NCERT Solutions Class 11 Business Studies Chapter 3 Private, Public and Global Enterprises
NCERT Solutions Class 11 Business Studies Chapter 3 Private, Public and Global Enterprises: National Council of Educational Research and Training (NCERT) Class 11 Business Studies Chapter 3 Solutions – Private, Public and Global Enterprises.
|Private, Public and Global Enterprises|
Short Answer Questions:
(1) Explain the concept of public sector and private sector.
Ans: The public sector consists of various organisation owned and managed by the government. These organisations can be partly or wholly owned by the central or state government.
The private sector consists of business owned by individuals or group of individuals.
(2) State the various types of organisations in the private sector
Ans: The various types of organisations in the private sector are – sole proprietorship firm, partnership firm, Joint Hindu family business, Joint stock company, co-operative society.
(3) What are the different kinds of organisations that come under the public sector?
Ans: The different kinds of organisations that come under the public sector are – departmental undertaking, statutory corporation, Government Company.
(4) List the names of some enterprises under the public sector and classify them.
Ans: The classification of public sector are -> departmental undertaking (Railway, Post, Telegraph, Insurance etc) Statutory corporation (Reserve bank of India, State Trading corporation of India, LIC) Government company (GAIL, BSNL, Indian Oil Corporation LTd)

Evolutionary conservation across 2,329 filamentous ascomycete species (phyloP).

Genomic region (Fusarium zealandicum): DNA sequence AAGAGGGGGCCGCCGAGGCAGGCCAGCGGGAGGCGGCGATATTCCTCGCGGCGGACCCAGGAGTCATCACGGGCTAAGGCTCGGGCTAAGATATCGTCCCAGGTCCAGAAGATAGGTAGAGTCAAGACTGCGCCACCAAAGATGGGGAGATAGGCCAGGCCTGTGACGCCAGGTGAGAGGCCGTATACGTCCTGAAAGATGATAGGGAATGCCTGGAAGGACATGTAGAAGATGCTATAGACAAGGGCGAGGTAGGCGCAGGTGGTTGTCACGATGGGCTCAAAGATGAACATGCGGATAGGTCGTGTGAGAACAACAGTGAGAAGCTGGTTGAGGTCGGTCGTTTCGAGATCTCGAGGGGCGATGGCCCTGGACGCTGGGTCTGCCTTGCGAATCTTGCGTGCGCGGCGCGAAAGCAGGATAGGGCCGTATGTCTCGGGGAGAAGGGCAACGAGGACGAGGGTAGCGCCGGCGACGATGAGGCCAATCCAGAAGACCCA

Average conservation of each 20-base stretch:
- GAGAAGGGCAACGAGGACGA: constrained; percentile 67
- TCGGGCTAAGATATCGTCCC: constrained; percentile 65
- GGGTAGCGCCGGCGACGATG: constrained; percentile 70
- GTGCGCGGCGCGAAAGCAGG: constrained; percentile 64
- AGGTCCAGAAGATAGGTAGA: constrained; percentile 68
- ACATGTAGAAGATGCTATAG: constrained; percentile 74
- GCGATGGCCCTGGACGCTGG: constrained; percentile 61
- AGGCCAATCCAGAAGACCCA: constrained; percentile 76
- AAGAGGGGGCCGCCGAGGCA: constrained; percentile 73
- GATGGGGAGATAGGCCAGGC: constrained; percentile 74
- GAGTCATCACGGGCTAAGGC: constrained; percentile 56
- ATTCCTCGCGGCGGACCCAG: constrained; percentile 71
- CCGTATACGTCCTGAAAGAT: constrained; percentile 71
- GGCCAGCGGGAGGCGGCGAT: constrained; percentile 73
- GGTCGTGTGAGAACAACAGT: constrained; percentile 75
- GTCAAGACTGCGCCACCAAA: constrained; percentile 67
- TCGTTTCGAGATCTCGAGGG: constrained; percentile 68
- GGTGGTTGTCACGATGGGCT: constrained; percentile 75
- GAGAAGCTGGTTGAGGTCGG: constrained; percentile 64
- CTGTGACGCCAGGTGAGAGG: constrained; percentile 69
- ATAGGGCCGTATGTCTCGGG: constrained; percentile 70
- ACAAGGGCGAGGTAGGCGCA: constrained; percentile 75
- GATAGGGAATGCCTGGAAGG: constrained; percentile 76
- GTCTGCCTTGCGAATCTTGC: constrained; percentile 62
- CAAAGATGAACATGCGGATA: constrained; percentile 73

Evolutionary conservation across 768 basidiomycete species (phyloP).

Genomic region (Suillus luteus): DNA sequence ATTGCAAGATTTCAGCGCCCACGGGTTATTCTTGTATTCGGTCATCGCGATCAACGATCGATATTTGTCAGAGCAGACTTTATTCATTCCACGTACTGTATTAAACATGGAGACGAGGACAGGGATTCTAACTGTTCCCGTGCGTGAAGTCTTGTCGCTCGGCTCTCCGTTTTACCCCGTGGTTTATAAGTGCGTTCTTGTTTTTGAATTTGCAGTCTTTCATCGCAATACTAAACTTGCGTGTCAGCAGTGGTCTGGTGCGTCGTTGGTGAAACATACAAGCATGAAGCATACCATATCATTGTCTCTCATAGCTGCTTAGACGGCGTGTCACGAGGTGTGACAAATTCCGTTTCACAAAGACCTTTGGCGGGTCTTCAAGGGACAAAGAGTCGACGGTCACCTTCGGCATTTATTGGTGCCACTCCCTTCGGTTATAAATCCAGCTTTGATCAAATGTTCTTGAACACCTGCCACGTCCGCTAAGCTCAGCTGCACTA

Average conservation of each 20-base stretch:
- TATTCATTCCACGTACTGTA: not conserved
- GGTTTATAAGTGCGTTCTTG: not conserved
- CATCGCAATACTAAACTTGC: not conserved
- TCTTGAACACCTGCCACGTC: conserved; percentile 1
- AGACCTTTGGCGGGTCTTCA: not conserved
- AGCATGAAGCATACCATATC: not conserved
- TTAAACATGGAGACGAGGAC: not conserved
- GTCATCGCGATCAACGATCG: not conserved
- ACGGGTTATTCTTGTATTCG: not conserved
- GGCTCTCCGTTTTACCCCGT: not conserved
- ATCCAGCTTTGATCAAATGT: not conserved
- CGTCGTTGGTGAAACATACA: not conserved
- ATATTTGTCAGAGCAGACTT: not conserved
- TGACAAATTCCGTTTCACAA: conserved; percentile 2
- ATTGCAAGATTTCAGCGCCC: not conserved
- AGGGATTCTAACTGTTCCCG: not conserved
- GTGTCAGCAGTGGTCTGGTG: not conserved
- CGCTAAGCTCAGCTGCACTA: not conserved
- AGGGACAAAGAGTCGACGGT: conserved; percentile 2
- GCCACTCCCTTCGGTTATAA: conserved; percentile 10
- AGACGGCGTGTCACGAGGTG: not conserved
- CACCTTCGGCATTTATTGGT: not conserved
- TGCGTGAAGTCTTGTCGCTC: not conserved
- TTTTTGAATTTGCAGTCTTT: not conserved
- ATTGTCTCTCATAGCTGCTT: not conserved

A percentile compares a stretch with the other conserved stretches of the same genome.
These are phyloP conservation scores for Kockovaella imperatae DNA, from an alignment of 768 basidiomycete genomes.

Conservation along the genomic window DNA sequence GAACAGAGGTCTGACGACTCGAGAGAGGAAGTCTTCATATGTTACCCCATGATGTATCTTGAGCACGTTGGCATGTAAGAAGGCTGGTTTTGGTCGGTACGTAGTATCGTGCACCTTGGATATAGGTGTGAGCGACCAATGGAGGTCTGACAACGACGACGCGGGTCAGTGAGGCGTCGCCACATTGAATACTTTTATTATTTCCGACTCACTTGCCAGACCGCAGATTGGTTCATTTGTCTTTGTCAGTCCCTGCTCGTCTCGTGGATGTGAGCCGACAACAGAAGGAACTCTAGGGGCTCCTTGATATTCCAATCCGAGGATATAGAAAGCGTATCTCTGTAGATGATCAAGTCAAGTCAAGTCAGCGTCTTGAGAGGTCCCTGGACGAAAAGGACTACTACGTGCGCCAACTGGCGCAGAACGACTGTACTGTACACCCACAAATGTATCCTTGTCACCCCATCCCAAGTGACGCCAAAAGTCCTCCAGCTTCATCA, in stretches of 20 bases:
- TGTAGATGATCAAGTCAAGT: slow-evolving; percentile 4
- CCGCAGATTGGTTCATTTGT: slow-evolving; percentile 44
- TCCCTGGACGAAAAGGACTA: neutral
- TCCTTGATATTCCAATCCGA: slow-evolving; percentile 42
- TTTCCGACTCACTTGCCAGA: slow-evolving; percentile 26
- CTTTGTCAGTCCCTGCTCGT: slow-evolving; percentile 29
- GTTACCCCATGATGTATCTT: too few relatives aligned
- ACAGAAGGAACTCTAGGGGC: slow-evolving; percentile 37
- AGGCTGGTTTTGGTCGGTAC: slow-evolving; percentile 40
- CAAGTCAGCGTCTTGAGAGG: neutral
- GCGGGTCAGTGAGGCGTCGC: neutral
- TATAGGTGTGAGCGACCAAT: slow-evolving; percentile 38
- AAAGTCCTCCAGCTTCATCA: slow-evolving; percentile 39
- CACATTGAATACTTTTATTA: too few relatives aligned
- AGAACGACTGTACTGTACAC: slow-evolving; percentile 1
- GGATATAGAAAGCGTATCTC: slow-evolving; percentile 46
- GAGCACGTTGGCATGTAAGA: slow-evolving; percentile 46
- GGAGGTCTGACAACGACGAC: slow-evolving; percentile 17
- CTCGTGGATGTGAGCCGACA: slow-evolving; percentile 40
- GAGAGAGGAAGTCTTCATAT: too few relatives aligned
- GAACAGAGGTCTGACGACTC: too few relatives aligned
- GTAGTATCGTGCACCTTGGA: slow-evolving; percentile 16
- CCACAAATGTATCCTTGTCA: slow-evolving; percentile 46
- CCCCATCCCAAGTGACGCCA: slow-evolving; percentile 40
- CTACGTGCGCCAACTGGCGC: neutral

(5) Why is the government company form of organisation preferred to other types in the public sector?
Ans: Government company form of organisation is preferred to other forms of public sector is due to its advantages as discussed below:
(a) Government company enjoys autonomy in all management decisions and takes action according to business prudence.
(b) A Government company can be established by fulfilling the requirements of the Indian companies Act and does not require to follow any separate Act of the parliament.
(6) How does the government maintain a regional balance in the country?
Ans: The government is responsible for developing all regions and states in a balanced way and removing regional disparities. After independence, the government laid down in its five year plans, the particular attention would be paid to those regions which were lagging behind and public sector industries were deliberately setup. Four major steel plants were setup in backward areas to faster economic development and provide employment.
(7) State the meaning of public private partnership.
Ans: It is defined as a relationship between public sector and private sector for allocation and completion of developmental projects. This model allocates tasks, obligations and risk among the public and private partners in an optimum manner. These involves government entities, ministries, government departments, municipalities etc.
Long Answer Questions:
(1) Describe the Industrial policy 1991, towards the public sector.
Ans: Government of India had introduced four major reforms in the public sector in its new industrial policy in 1991. The main elements of the government policy are as follows:
(i) Restructure and revive potentially viable Psu’s.
(ii) Close down Psu’s, which cannot be revived, and bring down governments equity in all non-strategic Psu’s to 26% or lower if needed.
The main objectives of industrial policy 1991 are as follows:
(a) Reduction in the number of industries in the public sector from 17 to 8 and then to 3. In 1991, only 8 industries were reserved for the public sector i.e. – atomic energy arms and communication, mining and railways.